Rebecka Ibarra combines art and psychology in internship at ITA

Rebecka Ibarra combines art and psychology in internship at ITA

Carling McQuinn, Contributing Writer

Rebecka Ibarra ’22 put her art and art history and psychology double major into practice this past summer by working remotely as an administrative intern at the Institute for Therapy through the Arts (ITA)

The ITA, located just outside of Chicago in Evanston, IL, practices Creative Arts Therapy, a form of mental health counseling meant to foster both physical and emotional health through art, dance, music and drama. These four different creative programs give patients a multitude of options, but each works towards the same goal: a holistic approach to therapy through the integration of mind and body. 

Overall, therapy through art attempts to harness internal feelings and emotions by expressing them externally and tactilely, whether that be in the form of dragging a paint brush across a canvas or dancing to a specific rhythm. Art provides the freedom to make mistakes and start over. The ITA does not focus so much on the final product, but rather on the process of creating and the catharsis of turning the intangible into something that can be either touched or performed. 

Ibarra, who is currently studying abroad in Granada, Spain, worked mostly with the ITA’s prominent donors by creating an exclusive newsletter detailing community partnership oriented updates. She included a lot of data from the growth of the organization: since the beginning of the pandemic, the ITA has grown by over 50%, a result mostly due to the skyrocketing mental health crisis. 

“I would say [the ITA’s goal is] to provide accessible art therapy to a diverse audience,” Ibarra said. “They really had a strong emphasis on quality art therapy and evidence based art therapy.”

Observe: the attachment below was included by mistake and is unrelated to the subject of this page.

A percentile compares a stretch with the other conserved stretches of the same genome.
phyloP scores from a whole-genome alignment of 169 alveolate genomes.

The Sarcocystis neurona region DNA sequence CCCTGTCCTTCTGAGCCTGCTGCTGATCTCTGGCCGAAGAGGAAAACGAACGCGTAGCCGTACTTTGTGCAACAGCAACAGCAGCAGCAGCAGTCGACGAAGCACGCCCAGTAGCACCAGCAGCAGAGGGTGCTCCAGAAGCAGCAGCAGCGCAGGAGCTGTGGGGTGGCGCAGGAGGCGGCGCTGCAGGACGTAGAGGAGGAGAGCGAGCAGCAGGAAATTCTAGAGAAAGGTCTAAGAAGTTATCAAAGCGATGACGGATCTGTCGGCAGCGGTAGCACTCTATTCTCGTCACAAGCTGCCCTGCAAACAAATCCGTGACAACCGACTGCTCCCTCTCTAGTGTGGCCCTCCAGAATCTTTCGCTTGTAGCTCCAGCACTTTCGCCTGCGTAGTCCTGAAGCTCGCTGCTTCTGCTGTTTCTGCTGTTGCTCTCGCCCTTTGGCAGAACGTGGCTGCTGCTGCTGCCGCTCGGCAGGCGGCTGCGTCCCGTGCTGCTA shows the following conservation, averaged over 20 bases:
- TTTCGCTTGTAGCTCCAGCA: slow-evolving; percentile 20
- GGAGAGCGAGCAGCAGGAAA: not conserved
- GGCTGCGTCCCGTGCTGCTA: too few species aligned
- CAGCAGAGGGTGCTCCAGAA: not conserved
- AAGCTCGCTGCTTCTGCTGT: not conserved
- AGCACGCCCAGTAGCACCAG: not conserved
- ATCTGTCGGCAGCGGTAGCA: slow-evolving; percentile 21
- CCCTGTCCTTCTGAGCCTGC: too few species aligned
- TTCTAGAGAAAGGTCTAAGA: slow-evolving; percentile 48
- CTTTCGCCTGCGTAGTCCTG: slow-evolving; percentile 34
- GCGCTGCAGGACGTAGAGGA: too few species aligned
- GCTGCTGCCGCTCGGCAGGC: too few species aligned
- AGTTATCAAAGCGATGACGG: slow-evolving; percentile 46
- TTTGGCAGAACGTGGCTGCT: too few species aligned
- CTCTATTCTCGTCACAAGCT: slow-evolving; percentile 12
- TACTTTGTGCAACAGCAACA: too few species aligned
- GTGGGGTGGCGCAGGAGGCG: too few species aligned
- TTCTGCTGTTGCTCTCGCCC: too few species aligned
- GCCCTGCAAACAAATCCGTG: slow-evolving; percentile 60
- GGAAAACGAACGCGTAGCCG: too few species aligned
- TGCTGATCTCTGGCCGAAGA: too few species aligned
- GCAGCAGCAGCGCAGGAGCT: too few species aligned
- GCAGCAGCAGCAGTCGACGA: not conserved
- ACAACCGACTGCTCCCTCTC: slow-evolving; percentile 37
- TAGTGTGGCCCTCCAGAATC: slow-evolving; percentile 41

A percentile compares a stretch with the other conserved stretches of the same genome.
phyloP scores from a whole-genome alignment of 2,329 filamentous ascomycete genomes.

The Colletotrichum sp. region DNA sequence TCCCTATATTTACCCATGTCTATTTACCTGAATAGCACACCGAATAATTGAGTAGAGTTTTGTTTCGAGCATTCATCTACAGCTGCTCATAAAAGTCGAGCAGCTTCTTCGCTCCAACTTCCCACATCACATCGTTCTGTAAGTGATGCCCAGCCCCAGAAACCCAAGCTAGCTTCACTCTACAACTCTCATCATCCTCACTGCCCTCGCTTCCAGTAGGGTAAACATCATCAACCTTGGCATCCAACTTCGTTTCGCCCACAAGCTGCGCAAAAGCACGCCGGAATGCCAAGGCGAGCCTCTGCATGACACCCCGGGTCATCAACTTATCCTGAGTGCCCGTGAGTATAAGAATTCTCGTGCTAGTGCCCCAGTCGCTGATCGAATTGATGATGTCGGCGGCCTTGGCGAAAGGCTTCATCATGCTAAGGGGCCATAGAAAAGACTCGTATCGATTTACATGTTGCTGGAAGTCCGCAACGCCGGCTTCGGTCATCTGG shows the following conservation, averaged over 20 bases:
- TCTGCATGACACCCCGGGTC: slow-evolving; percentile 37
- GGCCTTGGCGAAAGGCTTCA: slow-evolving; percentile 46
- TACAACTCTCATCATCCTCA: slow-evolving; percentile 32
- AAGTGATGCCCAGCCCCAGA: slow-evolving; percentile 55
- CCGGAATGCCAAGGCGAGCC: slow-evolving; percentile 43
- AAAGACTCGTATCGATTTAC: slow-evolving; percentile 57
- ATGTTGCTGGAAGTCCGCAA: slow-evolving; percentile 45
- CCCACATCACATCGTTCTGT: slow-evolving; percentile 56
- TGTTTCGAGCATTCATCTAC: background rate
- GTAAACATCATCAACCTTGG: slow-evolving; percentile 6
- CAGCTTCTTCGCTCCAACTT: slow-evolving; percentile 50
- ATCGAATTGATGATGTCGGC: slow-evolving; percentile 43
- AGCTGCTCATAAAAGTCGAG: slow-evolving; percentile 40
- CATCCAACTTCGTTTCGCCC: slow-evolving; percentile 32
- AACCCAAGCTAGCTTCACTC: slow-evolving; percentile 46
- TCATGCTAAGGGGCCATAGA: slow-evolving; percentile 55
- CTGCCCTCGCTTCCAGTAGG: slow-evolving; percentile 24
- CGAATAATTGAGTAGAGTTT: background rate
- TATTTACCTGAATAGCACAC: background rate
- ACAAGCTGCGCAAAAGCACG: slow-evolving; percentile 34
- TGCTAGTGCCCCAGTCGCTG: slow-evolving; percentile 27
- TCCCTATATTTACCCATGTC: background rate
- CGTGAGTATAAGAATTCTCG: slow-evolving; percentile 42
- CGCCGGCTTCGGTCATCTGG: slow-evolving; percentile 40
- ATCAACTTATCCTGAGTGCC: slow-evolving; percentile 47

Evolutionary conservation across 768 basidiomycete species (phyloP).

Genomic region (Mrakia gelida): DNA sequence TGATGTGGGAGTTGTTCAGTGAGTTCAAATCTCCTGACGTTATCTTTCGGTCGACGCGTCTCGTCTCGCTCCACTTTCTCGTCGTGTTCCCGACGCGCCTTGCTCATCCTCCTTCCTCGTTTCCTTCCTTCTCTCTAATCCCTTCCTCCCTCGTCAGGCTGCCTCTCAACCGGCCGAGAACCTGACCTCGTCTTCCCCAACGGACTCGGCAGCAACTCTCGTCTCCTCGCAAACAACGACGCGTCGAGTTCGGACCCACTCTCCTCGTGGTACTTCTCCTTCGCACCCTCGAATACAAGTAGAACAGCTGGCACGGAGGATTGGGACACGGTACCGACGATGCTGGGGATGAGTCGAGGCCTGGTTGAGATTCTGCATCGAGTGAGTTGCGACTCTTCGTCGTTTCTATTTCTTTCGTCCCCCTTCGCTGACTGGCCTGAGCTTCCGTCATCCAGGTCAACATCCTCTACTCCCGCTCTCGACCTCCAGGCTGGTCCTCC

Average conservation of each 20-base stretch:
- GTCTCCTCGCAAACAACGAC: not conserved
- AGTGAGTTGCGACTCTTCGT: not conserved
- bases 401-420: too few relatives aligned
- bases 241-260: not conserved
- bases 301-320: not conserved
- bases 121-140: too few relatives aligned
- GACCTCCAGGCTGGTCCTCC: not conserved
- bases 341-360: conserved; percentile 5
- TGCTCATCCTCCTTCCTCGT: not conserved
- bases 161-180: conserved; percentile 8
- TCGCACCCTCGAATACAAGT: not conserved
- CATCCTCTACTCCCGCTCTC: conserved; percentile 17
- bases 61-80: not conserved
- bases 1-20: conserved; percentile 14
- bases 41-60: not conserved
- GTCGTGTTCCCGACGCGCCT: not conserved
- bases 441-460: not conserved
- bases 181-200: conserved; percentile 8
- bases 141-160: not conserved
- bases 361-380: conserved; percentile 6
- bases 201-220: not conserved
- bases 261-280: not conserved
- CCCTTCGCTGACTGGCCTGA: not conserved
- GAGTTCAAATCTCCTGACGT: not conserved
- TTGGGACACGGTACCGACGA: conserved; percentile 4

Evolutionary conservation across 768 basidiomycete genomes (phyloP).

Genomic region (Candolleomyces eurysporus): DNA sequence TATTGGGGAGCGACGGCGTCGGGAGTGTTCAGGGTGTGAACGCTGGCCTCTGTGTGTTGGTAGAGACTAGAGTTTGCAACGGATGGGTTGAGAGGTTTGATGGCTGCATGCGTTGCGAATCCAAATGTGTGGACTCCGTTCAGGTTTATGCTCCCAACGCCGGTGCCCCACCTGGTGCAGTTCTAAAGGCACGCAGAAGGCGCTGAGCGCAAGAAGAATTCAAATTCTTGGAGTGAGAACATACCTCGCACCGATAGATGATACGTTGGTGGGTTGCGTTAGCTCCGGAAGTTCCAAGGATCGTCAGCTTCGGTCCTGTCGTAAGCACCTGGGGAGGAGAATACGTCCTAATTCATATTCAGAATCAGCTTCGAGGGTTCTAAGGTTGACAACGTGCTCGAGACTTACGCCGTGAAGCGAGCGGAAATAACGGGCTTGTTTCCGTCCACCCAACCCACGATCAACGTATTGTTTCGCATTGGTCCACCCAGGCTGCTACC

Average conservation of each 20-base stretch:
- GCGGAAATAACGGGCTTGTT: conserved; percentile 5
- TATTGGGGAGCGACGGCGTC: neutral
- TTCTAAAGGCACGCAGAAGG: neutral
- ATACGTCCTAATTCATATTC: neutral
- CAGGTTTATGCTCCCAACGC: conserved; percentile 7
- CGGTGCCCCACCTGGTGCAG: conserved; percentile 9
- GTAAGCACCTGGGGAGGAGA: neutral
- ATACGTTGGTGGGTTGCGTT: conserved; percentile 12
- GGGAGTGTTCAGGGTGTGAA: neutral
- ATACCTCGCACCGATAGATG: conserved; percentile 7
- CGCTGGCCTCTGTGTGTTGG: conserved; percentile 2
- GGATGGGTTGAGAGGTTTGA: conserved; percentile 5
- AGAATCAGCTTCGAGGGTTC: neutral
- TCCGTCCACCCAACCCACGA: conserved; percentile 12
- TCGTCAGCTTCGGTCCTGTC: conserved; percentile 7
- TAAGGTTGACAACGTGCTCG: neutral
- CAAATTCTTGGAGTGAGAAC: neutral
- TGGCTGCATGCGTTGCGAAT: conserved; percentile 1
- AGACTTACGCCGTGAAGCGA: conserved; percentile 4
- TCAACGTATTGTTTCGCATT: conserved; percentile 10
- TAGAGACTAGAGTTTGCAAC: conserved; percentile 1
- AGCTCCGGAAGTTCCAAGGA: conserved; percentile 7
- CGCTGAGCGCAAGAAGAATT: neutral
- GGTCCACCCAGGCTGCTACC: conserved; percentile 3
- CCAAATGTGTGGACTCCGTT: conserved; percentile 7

Indeed, despite the fine arts emphasis, the techniques the ITA utilizes are backed by extensive scientific research, both empirical and qualitative. They offer individual sessions, intended to help anxiety, in addition to group or family therapy designed to stimulate relationships and communication.

Ibarra also worked on two major research projects related to the organization. The first one was centered around healing based art initiatives in the classroom, and the second focused more on equity and diversity through the examination of the mental health crisis in different demographics. Because patients range from the young to the elderly, the ITA is engaged in numerous community-based organizations, from hospitals and assisted-living centers to child-welfare services. 

“[The research] gave me good insight that the writing experience I had at Mac will actually translate outside of an academic setting,” Ibarra said. 

Not only was Ibarra able to put her classroom experience to practice, but the ITA also, in turn, gave Ibarra a new perspective to take back to the classroom. 

“I got first hand experience in what skills you need to bring into creating a genuine relationship with a donor,” Ibarra said. “[Like] navigating power imbalances or differences in views or backgrounds because the liberal arts campus is kind of a bubble.” 

Relationship building played a significant role in what she was doing while working closely with the philanthropy director of the organization. She thinks of her internship as more of a philanthropy based experience than an art therapy based one, partly because being remote meant she wasn’t able to be present for the actual art therapy meetings. She did, however, still shadow the subsequent clinical meetings between the therapists and listened as they discussed their sessions.

“I really enjoyed the one-on-one connection that art therapists get to have with their clients,” Ibarra said. 

Ibarra learned a lot from her internship, but she sees herself wanting to travel in the future and consequently doesn’t think she will pursue a psychology or therapy career path after graduation. 

She plans to stay in Spain through December, though she is considering extending her stay through January to continue her senior capstone research, in which she explores how religious art is related to the “ah” experience people feel. She is also working on improving her Spanish, which is her third language. 

Despite her plan to perhaps veer away from art therapy, she believes she will carry the morals and values from her experience at the Institute for Therapy through the Arts with her into the future. 

“I suppose that deals with my own confidence and the skills I’ll bring to every internship and opportunity,” Ibarra said. 

To learn more about the Institute for Therapy through the Arts or get involved, go to


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